Angela and Bob Brooks are an upper class couple. Unfortunately, Bob is an unfaithful husband. But Angela has a plan to win back her husband's affections. An elaborate masquerade ball is to ... See full summary »
Texas Ranger Dusty Rivers ("Isn't that a contradiction in terms?", another character asks him) travels to Canada in the 1880s in search of Jacques Corbeau, who is wanted for murder. He ... See full summary »
Cecil B. DeMille
As the Japanese sweep through the East Indies during World War II, Dr. Wassell is determined to escape from Java with some crewmen of the cruiser Marblehead. Based on a true story of how Dr... See full summary »
Society-girl thrill seeker Lydia causes the death of motorcycle policeman and is prosecuted by her fiancé Daniel who describes in lurid detail the downfall of Rome. While she's in prison she reforms and Daniel becomes a wasted alcoholic.
The Third Crusade as it didn't happen. King Richard Coeur de Lion goes on the crusade to avoid marrying Princess Alice of France; en route, he marries Berengaria to get food for his men. Berengaria.is captured by Saladin, spurring Richard to attack and capture Acre. But Saladin, attracted to her, takes her on to Jerusalem, and Richard is in danger of assassination. Written by
Rod Crawford <firstname.lastname@example.org>
You need ten eyes to see..ten ears to hear...ten hearts to feel...the tumultuous surge and glory of this mighty sepctacle, this shining romance...as impassioned now as when it first awed the world with its perfection! See more »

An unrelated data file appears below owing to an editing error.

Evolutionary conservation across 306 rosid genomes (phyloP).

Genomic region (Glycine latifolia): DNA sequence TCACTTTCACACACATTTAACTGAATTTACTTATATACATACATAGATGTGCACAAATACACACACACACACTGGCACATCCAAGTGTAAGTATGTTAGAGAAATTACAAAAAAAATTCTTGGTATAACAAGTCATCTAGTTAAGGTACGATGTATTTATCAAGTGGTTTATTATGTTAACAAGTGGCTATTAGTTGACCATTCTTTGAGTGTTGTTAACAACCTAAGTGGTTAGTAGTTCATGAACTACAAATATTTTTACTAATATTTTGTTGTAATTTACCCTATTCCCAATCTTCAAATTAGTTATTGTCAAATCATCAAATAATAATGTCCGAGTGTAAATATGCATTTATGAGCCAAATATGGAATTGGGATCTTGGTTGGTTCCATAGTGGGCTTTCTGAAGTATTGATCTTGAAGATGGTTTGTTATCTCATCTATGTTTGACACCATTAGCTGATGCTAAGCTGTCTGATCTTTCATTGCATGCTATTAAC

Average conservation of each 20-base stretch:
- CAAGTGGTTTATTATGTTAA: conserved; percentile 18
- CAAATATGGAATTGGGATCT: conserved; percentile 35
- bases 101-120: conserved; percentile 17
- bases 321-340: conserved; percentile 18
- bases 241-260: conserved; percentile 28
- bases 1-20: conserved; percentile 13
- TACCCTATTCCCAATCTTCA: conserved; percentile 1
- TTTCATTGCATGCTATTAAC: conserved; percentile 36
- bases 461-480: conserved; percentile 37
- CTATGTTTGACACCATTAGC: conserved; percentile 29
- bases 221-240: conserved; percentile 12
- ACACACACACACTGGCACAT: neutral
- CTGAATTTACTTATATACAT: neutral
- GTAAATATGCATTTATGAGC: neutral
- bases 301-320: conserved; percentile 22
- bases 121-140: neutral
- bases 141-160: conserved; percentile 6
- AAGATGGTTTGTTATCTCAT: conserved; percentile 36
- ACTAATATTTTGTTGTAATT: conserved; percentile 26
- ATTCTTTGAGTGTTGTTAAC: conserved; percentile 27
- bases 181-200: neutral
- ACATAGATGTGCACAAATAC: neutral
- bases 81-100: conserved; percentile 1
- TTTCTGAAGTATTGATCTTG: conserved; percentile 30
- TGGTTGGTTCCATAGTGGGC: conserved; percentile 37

In his autobiography, C. B. Demille indicated that he found the greatest compliment ever given to the film was during an IRS audit. The agent doing the audit was astonished that a film that good didn't make any money.
The historian and author Harold Lamb was instrumental in the scripting. Demille wanted the flavor of the Crusades in the one film, so The Hermit was used to outline the cause of the Crusades, and was used to "compress" the timeline to the Third Crusade. He also wanted to show that Saladin was as "knightly" as any of the Crusaders.
The film provides spectacle throughout, from ceremonies to battles, but that was Demille's style. The political intrigue in the background was more pronounced in this film than behind-the-scenes activities in . other Demille films, but that touch may have been Mr. Lamb's.
I first saw this on television, many years ago, by accident. It wasn't scheduled, but I happened to tune in to it when it started. It caught my attention, and I was hooked. It's one of his better films. It's also an interesting contrast to Kingdom of Heaven.
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